© Leonid Plotkin
In Macha men eat fists for breakfast in early May. They start at dawn, and when I wake in the cold hovel where I’d spent the night a great din already hangs over town. A dense crowd of Indians jostles under the church tower – a sort of landmark in this small Bolivian town of adobe houses and muddy streets. The cacophony sends stray dogs scattering and makes pigeons take flight, but growing numbers of Indians rush toward the scene.
Ready for the Tinku – their day of ritual combat – the men sport improvised warriors’ uniforms. One wears colorful leggings decorated with psychedelic diamond patterns over his blue jeans. Someone else has wrapped a hand knitted waist sash around a second-hand sweater. Others don bizarre helmets – shaped like those worn by Spanish conquistadors, but made of llama leather instead of steel, and topped with a fluorescent-colored plume.
I push through the crowd and reach the center of this motley group just in time to see a fighter take a bite of another man’s knuckles. His head whips around and something small goes flying in the same direction, glinting briefly under the harsh, high-altitude sun. It takes a split second for the first gush of blood to squirt from the man’s mouth and for me to realize: oh . . . yes, that was a tooth. Then, before the stricken man can recover his balance, his opponent moves in and commences demolishing the man’s face with blow after blow from his bare fists. The loser topples to the ground and lies there insensate. His rival towers over him panting, his hands dripping with blood.
It is a scene at once shocking, revolting and fascinating – and utterly incomprehensible. People say that travel promotes understanding. But spend a day watching drunk Indians viciously beating each other for custom’s sake, and come evening the point of it all will remain as impenetrable as the day you first heard that such a strange tradition exists.
*** 8:34 a.m. ***
The men pace about agitated and belligerent. Everyone is in a frenzy – shoving, swaying – drunk on alcohol and adrenaline. They gesture at one another – challenging and taunting, calling out maledictions in Quechua and heavily accented Spanish.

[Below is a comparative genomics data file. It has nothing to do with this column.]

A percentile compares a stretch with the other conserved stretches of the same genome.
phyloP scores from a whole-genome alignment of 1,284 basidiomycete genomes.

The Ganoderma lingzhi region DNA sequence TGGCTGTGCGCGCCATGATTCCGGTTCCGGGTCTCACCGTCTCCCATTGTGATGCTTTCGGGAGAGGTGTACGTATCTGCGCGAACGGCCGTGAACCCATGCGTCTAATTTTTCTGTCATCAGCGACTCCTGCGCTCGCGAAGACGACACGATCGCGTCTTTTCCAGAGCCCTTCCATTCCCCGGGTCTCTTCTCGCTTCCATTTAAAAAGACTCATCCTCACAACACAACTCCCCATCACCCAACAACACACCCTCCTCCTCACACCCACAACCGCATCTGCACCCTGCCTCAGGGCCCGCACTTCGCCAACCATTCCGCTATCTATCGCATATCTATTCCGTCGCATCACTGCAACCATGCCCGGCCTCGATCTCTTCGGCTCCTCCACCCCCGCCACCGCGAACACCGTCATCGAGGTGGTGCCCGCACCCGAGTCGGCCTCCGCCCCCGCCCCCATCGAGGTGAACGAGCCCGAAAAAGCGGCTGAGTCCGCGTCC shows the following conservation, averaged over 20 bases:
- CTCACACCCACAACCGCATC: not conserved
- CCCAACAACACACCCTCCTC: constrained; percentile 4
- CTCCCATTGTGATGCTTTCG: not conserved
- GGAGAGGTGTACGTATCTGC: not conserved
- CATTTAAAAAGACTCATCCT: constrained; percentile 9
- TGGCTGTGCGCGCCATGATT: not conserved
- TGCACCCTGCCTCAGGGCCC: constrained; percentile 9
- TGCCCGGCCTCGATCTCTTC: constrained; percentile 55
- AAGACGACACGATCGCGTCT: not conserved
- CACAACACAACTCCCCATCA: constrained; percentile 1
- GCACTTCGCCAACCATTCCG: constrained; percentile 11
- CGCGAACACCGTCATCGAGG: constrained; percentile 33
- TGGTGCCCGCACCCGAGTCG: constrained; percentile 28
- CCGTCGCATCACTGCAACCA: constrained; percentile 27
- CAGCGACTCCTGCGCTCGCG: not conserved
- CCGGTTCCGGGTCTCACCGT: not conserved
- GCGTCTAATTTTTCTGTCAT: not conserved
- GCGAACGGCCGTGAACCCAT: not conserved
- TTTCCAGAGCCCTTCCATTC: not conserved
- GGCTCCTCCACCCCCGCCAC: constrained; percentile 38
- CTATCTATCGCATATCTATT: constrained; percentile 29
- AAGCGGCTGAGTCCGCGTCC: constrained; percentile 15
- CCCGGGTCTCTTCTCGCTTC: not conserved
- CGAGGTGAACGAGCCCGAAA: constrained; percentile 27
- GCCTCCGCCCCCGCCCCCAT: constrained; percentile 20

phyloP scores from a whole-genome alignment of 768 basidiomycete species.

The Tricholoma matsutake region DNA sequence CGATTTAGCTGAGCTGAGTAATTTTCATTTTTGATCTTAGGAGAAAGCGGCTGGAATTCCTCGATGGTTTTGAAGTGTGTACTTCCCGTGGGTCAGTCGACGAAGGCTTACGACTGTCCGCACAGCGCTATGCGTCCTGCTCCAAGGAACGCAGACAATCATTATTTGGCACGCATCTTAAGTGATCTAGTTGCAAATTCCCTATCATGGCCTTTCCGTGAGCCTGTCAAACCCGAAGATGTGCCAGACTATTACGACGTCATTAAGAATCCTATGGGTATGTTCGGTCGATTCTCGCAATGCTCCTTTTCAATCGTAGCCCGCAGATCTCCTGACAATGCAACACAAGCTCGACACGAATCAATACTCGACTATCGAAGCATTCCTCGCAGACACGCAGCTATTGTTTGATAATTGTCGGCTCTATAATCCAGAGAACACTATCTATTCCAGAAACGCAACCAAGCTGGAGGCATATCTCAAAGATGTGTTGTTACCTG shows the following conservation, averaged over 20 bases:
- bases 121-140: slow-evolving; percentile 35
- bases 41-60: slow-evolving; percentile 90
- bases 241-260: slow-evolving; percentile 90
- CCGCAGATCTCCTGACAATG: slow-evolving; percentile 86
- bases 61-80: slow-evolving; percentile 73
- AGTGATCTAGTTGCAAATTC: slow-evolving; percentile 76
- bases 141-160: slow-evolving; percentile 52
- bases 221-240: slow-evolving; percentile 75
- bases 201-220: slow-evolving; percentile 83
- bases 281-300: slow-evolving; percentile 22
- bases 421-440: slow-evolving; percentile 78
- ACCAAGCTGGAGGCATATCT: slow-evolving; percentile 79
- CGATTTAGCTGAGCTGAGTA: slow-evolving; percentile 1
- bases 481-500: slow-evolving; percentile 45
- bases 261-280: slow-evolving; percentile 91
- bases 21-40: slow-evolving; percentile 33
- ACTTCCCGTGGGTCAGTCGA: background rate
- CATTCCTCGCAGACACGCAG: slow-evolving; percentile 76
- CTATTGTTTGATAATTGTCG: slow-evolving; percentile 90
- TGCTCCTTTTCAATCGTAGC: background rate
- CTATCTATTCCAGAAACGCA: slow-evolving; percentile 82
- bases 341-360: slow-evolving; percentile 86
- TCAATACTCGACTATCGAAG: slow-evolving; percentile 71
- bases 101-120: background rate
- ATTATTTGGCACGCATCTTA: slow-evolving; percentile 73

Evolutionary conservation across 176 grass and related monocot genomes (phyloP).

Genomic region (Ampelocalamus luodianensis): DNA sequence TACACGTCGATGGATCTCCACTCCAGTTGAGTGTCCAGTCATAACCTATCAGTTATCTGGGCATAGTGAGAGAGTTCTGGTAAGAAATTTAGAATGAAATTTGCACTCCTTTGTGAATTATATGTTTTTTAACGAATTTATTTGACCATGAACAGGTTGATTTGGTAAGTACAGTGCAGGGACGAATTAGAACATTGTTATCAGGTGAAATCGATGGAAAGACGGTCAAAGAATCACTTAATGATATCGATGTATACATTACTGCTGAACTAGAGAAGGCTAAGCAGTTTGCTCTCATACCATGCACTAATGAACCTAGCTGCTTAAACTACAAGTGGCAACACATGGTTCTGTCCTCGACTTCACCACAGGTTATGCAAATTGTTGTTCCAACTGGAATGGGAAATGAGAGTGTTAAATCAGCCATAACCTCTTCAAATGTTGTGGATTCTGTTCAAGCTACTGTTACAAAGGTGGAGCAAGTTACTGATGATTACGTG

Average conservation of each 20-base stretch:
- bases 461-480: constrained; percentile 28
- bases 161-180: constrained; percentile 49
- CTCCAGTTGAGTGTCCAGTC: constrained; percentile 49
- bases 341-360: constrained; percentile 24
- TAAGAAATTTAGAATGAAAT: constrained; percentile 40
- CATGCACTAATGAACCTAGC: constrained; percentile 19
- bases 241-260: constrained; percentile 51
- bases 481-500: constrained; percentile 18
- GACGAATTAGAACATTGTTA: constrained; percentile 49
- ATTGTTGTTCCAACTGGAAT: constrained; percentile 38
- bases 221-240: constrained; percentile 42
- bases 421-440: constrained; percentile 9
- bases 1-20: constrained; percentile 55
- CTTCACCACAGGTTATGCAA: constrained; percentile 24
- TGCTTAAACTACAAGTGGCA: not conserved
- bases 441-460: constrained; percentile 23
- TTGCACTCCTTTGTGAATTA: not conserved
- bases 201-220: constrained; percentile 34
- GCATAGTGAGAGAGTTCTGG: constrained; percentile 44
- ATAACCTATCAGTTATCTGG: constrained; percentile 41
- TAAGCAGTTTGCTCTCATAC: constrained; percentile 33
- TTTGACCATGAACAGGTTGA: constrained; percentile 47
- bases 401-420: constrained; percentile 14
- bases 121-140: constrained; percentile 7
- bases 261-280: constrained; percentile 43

“Why do they fight?” I ask someone next to me – he is Bolivian, but his clothing gives him away as an outsider, someone who has come here to watch.
“It is a kind of blood sacrifice to the earth – to the Pachamama,” he tells me. “The blood of the fighters trickles down to the ground and waters the earth. It’s a way to give thanks for the year’s harvest and ensure fertility in the year to come.”
There’s barely time for me to hear this reply before a group of fighters surging between us toward the center of the crowd drives us apart. An improvised ring formed by spectators has opened up in the middle, and fighters stand there pummeling one another – winding up their arms before striking, like characters in an animated cartoon.
Spectators crane their necks to see better – some smiling, excited and energized, others wincing at the sight of shattered faces, broken noses, eyes swollen shut, and teeth outlined red with blood.
*** 10:23 a.m. ***
The man who, a few weeks prior, had tipped me off about the Macha Tinku described it as a day of ritual combat, as we sat on a bench chatting leisurely in Sucre’s stately colonial town square – a scene of strolling couples and elegantly dressed pensioners out for some fresh air.
But by mid-morning in Macha little about the fighting seems ritualistic. It is a chaotic, no-holds-barred general brawl. Men beat men. Women slap, scratch and pull each other’s hair. The young battle with the young. A special area seems reserved for bellicose grandpas. Wives chase and kick the men who have beat-up their husbands. Opposing groups of Indians gyrate to and fro, yelling something at one another. A few mad dogs circle the melee’s fringes lapping up the spilled blood that colors the pavement. And in the midst of this a band of policemen brandishing whips patrols to keep people from killing each other. They set upon men who continue attacking those who can no longer resist. The police whip them cruelly, yelling, “enough, enough,” until others in the crowd can pull the fighters apart.
“These people are the descendants of Inca warriors who were sent here from Cusco to subdue the local tribes,” another Bolivian in the crowd tells me. “They fight to keep alive their martial traditions.”
Suddenly, very close, a loud explosion. Instantaneously, instinctively, people panic and flee – even as the shock wave still makes its way through the crowd. Everyone is sprinting, running, radiating out in every direction away from the fighting and the explosion.
Dynamite! It’s the first thought that enters my mind. Someone has tossed a stick of dynamite into the crowd. In Bolivia it’s sold like candy at miners’ markets in towns all around the highlands – about a dollar for a stick of TNT, a bit more for the detonator. People use it not only for mining but also for protests and celebrations – like a powerful firecracker. And in the nights leading up to the Tinku, explosions constantly reverberated in the hills surrounding Macha, punctuating the festivities already taking place in the Indian villages.
Two more explosions.
As I run, I glance back, and, strangely, feel a sense of relief to see a thick cloud of heavy white gas spreading out across the plaza, slowly rising up from the ground. It was not TNT but tear gas grenades thrown by the police to disperse the uncontrollable crowd.
The fighting has stopped.
People run by – grimacing, screaming – their cheeks wet with tears and blood. They take cover in buildings and dash for the side streets leading away from the square.
I stop in one of the alleys, wiping my eyes and gasping for air.